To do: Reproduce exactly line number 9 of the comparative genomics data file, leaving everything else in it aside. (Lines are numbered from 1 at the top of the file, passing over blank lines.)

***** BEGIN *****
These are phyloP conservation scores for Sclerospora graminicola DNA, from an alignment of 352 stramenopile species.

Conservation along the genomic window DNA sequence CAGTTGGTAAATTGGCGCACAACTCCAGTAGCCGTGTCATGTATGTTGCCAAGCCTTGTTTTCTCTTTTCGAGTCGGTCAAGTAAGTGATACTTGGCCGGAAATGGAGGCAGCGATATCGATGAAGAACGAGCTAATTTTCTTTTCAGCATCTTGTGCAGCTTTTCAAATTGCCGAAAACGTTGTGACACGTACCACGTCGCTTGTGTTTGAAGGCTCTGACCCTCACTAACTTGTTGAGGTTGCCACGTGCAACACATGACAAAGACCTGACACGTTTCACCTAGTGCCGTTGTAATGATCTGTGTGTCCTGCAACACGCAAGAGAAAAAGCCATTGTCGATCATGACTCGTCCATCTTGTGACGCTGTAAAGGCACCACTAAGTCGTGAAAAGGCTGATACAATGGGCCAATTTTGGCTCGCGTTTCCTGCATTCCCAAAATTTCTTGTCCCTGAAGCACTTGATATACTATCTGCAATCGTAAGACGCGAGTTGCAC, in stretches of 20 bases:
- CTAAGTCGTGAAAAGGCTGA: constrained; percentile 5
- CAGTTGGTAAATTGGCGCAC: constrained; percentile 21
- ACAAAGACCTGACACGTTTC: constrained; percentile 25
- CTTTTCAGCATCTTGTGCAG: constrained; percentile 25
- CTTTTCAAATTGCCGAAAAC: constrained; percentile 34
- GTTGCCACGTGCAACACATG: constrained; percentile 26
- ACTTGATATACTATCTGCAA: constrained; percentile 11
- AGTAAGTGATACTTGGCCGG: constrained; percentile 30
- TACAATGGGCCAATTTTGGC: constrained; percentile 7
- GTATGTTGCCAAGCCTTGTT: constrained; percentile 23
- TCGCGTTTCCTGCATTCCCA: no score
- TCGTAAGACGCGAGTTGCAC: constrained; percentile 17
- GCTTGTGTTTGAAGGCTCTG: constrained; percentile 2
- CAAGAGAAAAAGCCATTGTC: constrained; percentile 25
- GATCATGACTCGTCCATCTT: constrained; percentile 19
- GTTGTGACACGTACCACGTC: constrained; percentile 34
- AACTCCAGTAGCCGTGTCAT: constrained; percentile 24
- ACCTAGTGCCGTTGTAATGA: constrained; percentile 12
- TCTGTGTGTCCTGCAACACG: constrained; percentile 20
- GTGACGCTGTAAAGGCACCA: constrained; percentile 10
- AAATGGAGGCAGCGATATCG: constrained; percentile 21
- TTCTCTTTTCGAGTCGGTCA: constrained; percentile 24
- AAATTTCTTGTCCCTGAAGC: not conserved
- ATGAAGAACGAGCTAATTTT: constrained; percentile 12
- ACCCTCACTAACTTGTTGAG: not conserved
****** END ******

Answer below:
- ACTTGATATACTATCTGCAA: constrained; percentile 11